With 32 different men and women stepping into the ring for the first time on May 18th you can imagine there must be a lot of nerves and emotions swirling around. Excitement, fear, anticipation, hope, dread, the list goes on. They all have someone they are fighting for, they all have individual things driving them. Their lives have all been touched by cancer in some way. As fight night is approaching get an inside look as to what motivates these brave men and women who are stepping in the ring to literally knock out cancer.

I care about everyone and my heart goes out to every battle, but come fight night I'm gonna have only this amazing woman on my mind. My awesome sister, Jessica Bailey. A kick-butt mom to my nephews. A faithful wife to my brother-in-law. The light in my parents eyes. I fight for THIS family! These kids. This husband. And this woman. – Ben Pease

Over the past ten years, cancer has affected my friends and family. It hit first in high school where one of my friend's mothers lost her battle with cancer. From there it was year after year. So many good people lost their battle too early. So for me, it is easy to get in the ring and work my ass off to honor these great people. So to the Pietrantonios, Hallet's, Milligan's, Glaser's, Marenna's, Turner's, Galotti's and my family, the Morrissey’s… This one is for you. – Brian Morrissey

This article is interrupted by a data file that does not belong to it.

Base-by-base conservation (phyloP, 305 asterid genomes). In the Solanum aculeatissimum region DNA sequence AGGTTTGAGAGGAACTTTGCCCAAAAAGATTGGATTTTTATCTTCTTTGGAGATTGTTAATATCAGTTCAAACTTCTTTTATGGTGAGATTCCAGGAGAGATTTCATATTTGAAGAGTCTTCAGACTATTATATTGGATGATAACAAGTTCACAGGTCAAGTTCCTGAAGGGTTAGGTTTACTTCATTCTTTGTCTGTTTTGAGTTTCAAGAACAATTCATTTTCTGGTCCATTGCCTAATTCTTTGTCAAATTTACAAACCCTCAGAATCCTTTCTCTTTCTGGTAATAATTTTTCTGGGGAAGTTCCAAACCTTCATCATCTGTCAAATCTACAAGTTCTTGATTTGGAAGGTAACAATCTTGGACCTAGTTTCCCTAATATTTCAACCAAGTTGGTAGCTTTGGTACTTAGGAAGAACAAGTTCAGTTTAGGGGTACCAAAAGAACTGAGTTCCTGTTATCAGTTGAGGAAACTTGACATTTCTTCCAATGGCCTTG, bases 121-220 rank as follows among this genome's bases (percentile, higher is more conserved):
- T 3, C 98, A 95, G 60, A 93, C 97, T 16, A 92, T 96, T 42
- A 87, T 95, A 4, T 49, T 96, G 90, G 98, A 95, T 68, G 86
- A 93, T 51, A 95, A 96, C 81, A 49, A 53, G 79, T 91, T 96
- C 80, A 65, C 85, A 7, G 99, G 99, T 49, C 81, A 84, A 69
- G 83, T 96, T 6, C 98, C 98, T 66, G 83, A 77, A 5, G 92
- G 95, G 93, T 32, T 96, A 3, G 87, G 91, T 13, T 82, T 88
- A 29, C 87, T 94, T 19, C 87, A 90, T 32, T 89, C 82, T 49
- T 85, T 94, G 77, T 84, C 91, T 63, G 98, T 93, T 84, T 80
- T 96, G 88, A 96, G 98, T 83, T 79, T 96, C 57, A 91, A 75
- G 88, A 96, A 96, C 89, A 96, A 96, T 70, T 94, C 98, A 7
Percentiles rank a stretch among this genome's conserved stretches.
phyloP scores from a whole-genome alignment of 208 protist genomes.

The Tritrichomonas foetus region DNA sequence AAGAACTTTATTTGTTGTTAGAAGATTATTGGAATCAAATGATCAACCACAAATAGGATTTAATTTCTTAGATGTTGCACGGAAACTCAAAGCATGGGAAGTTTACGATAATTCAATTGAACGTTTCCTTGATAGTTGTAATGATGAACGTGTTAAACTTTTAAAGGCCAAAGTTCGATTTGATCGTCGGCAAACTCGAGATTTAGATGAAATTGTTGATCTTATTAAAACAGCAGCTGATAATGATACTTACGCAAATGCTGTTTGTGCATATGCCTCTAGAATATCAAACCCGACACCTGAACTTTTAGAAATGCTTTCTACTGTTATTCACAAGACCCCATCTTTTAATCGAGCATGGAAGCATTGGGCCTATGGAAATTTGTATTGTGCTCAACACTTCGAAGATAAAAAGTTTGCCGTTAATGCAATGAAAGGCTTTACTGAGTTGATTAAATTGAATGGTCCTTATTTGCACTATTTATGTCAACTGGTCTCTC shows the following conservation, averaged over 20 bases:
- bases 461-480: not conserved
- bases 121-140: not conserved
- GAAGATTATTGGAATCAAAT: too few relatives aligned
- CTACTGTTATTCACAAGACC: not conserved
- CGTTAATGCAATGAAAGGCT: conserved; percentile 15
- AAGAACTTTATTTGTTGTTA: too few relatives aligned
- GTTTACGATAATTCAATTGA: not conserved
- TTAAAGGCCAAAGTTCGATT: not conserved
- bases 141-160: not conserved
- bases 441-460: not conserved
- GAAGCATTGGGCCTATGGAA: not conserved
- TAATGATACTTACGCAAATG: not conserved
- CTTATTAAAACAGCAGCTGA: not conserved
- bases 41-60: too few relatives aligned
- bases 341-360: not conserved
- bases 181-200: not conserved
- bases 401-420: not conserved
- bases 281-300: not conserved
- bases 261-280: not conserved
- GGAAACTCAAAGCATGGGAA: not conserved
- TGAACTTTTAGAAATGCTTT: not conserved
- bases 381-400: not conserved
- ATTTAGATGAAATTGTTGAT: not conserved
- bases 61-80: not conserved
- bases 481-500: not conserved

I decided I would fight for her again on May 18th, just a few days after Mother’s Day, because she didn’t get another chance to fight. – Sam Surface

It’s pretty hard to walk through life and not know a friend, co-worker or family member who has been affected by cancer. Medical research has come a long way to defeating cancer and if any of the funds I can raise through Haymakers can move the needle a degree closer to zeroing out the cancer equation – then I am all in. – Dan Macgregor

Cancer affects so many people. For me, it is easy to put myself in this type of hardship because I know cancer patients and families are going through something exponentially harder. Cancer has touched each one of my grandparents. – Pat Rodgers

I am not stepping in the ring because I think I am Rocky or some next wanna be light heavyweight champion of the world! I am jumping in the ring for a good cause, I am raising money to help find a cure for cancer. I am fighting for the family members I have lost due to cancer, my friends currently battling it and for anyone else experiencing the struggles of cancer. I am fighting for the lady standing next to me, my Aunt Liz!! My aunt is a real fighter, she doesn't know when to quit, she is as tough as they come and refuses to let life's struggles keep her down. She is currently battling cancer but doing it with a smile on her face, she is still actively working out and still goes to work. I know she worries but she wouldn't let anyone know! She is my inspiration! Now come fight night whether I win, lose or draw. I know that the money I raised will help in some way and that to me is worth more than the win! Liz when I grow up I want to be just like you... but with man bits – Nathaniel Short